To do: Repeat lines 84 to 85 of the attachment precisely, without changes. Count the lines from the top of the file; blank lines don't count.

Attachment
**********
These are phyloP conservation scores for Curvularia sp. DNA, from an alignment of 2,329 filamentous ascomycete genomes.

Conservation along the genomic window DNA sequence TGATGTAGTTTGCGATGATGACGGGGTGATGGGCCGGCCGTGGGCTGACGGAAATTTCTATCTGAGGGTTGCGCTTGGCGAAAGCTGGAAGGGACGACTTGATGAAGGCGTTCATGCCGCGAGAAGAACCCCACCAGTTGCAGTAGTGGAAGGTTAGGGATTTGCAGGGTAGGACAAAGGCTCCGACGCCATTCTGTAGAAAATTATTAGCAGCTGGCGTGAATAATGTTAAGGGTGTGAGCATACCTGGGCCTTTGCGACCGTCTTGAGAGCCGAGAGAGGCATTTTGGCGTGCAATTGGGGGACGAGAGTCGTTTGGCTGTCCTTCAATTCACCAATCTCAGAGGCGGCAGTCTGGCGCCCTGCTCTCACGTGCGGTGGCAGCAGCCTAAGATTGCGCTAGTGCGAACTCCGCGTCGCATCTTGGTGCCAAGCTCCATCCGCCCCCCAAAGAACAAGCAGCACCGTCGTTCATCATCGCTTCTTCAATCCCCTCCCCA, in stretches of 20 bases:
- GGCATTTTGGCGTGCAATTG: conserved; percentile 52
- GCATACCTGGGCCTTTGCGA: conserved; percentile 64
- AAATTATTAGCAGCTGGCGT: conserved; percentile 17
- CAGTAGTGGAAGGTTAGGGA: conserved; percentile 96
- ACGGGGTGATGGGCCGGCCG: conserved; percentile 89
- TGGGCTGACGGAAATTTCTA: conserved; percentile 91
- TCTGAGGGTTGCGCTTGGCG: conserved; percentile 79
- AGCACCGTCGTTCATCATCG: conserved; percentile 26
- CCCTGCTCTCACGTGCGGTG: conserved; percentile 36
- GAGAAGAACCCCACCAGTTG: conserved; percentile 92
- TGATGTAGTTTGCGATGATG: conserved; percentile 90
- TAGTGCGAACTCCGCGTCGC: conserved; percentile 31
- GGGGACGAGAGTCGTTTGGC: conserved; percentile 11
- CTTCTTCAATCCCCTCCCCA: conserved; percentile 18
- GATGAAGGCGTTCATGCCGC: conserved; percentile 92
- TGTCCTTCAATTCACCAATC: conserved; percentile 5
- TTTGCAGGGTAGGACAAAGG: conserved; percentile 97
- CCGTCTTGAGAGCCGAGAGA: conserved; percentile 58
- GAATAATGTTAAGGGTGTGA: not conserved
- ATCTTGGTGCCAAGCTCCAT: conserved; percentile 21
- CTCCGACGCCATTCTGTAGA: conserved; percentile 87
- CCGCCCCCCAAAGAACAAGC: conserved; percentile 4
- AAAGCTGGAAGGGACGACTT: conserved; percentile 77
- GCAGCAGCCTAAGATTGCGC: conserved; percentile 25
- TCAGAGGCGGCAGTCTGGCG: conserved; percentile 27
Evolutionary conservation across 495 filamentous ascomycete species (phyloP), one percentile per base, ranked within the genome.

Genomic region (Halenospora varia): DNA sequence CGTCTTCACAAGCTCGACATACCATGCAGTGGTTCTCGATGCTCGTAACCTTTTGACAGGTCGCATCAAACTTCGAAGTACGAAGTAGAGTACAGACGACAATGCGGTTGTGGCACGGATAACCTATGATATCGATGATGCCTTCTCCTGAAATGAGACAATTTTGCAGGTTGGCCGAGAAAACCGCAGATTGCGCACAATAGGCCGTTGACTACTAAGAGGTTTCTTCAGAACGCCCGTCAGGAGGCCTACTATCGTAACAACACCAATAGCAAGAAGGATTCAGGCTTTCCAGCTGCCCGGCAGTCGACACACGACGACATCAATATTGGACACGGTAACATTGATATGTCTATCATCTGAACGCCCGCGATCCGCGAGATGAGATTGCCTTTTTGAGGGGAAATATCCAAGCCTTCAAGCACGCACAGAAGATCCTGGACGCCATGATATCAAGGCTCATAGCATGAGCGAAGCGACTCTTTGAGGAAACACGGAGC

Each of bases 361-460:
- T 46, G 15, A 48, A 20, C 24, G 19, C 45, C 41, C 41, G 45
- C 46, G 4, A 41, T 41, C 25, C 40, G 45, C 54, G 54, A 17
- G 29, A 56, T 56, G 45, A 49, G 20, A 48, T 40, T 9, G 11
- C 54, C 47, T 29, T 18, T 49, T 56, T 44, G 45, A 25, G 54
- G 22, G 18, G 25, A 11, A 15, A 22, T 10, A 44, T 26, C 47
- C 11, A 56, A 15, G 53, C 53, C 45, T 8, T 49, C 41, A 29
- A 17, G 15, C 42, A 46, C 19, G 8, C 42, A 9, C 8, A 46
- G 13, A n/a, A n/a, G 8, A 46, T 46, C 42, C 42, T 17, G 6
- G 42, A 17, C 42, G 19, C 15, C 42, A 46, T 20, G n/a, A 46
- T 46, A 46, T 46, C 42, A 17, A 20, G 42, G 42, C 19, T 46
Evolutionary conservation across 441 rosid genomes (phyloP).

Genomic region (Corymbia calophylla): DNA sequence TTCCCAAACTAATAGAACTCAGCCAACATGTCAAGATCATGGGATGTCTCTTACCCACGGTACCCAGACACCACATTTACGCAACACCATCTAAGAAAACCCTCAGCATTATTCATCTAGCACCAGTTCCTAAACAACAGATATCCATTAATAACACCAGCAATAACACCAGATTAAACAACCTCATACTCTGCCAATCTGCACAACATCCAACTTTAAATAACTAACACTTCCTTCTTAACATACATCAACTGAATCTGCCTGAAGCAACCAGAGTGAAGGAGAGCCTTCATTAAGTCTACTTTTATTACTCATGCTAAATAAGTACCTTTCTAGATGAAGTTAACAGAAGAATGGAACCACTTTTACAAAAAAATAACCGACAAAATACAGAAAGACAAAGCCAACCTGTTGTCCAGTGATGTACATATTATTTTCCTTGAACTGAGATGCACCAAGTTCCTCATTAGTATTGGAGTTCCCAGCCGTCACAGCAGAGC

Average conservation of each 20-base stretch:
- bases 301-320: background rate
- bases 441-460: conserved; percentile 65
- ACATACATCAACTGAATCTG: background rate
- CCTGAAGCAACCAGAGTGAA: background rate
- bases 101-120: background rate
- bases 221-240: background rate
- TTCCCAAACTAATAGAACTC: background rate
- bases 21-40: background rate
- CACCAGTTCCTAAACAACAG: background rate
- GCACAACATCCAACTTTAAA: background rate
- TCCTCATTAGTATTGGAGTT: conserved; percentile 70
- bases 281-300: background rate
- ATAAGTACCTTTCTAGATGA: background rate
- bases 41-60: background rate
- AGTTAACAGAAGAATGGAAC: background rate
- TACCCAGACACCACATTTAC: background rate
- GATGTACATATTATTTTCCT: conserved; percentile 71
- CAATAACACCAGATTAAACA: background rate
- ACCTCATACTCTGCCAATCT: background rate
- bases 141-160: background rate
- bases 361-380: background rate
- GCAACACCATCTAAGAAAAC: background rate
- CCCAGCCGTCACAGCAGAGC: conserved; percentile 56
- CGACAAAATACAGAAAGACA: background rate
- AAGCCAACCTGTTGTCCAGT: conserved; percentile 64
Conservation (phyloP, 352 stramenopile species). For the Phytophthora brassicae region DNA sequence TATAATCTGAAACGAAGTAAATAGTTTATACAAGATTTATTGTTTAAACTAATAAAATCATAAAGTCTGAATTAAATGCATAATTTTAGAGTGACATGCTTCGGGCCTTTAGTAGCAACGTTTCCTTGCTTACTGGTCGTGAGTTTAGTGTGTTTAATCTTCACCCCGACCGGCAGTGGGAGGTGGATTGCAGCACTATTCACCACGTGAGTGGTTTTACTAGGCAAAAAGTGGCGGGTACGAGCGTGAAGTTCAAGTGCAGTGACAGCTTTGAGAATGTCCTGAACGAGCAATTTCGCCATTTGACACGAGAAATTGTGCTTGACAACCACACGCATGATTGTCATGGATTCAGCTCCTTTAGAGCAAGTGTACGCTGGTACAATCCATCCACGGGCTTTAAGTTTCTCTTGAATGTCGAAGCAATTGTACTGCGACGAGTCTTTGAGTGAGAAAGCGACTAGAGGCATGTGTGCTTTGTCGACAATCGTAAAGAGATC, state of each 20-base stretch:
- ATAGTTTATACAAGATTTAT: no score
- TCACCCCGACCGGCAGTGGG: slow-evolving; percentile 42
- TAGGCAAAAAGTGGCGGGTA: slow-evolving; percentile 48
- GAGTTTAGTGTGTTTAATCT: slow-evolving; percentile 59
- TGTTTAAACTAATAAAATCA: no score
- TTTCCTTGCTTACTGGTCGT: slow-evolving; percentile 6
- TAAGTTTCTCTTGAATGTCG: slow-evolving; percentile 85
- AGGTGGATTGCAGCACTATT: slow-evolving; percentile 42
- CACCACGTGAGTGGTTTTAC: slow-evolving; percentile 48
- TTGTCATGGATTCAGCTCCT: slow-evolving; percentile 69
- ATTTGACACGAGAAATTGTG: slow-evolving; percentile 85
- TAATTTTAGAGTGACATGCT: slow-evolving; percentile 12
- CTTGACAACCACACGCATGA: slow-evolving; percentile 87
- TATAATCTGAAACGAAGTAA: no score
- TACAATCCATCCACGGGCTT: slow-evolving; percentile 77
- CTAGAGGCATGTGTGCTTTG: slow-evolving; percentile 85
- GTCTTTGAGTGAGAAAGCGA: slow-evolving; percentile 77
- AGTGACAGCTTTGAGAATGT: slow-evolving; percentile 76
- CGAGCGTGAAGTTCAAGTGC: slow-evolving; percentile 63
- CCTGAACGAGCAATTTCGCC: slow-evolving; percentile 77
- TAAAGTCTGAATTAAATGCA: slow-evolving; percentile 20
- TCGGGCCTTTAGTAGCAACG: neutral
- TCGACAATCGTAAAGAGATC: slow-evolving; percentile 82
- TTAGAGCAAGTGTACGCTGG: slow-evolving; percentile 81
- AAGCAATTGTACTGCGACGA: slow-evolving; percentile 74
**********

- TACAATCCATCCACGGGCTT: slow-evolving; percentile 77
- CTAGAGGCATGTGTGCTTTG: slow-evolving; percentile 85